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I'm familiar with the concept of backtracing the stack after breaking on a specific instruction. What I wonder about is this: theoretically, a great way to aid oneself in analyzing an application would be to let it execute the studied code, then carefully check the stack. As far as I know debuggers will only allow to trace the stack once they actually break on an instruction. This, however, could be problematic in that if I don't know where to place the breakpoint, I'm deprived of this useful technique.

Assume, for example, that I were playing a simple shooting game. After (or maybe before) each shot there would be some math done to calculate the random projectile spread for the weapon. Again, theoretically, if one could just "log" all stack activity done in that period, that could greatly aid analysis.

My questions:

  1. Is that possible?
  2. If the answer to the above is yes, would that be a feasible analysis technique? Given that there's literally tons of code executed all the time in a large, complex application, would it be practically possible to distinguish the studied code from everything else?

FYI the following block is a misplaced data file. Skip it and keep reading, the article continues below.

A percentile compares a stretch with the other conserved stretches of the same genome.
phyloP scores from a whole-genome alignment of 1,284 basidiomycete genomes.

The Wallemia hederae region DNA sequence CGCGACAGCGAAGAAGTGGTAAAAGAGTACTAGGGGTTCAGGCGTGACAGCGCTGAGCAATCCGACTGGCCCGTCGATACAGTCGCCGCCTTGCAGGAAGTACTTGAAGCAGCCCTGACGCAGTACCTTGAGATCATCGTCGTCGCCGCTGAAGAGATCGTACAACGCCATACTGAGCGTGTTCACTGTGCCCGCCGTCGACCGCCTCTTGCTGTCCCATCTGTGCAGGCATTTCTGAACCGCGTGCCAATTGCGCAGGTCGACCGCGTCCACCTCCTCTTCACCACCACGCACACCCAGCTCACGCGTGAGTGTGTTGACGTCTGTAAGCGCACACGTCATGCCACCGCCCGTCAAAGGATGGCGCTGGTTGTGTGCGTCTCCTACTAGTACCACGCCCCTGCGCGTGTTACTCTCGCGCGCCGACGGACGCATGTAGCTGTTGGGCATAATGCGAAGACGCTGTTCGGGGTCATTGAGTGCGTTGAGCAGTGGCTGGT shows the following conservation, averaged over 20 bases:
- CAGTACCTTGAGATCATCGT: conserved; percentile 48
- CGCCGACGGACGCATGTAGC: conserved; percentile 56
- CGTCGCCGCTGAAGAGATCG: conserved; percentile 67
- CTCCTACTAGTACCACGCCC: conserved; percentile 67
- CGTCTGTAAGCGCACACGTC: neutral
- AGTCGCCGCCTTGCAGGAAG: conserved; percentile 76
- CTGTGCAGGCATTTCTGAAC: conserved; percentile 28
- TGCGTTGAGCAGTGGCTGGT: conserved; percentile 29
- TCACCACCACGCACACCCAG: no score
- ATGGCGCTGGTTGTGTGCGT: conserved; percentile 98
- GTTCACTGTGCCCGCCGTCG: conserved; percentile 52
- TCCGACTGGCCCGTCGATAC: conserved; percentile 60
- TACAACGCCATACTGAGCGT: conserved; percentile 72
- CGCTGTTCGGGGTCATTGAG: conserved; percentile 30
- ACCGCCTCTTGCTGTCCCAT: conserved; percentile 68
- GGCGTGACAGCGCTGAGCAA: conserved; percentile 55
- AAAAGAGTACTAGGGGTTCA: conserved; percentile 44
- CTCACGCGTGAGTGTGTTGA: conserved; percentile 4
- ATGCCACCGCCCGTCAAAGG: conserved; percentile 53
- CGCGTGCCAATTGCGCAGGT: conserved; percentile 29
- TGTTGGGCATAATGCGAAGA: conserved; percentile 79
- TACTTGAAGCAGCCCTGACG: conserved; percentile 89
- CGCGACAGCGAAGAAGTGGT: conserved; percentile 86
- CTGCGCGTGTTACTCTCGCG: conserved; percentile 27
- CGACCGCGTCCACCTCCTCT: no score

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    If you're using IDA Pro, try out the 'funcap' plugin: github.com/deresz/funcap – Mick Oct 6 '14 at 21:06
  • @MickGrove Thanks, looks nice, I'll give it a shot. – user4520 Oct 6 '14 at 21:48
  • This sounds like something that you could use Intel's pintool to help analyze. – BitShifter Oct 15 '14 at 19:39
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A debugger cant read/log the Stack when an application is running and not stepped or paused.

The closest thing to what you wanna do is called tracing and supported by some debuggers like OllyDbg and IDA

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  • Depends on the debugging approach used. E.g. Win32 debugging API can read/write memory even while the program is running. – Igor Skochinsky Oct 14 '14 at 10:34
  • reading memory from a running process is dangerous as it can change during read operation. the stack memory regions change so fast that you need some synchronization/locking when reading it. imho thats only possible by pausing the application, reading stack, step one instruction, read, step, read..... – pHiL Oct 14 '14 at 10:51
  • Yes, it's definitely not safe (at least for this purpose). I just wanted to point out that your claim that debugger can't read memory while app is running is not totally correct. – Igor Skochinsky Oct 14 '14 at 11:38
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The approach you describe is implemented in several profilers, usually under the name sampling profiler. What it usually does is:

  1. periodically (e.g. every 100ms) suspend the application
  2. get the current registers of each thread
  3. perform a quick stack trace using the captured ESP/EIP/EBP
  4. resume the application
  5. after the end of profiling, collate the stack traces, resolve addresses to source code lines, etc.
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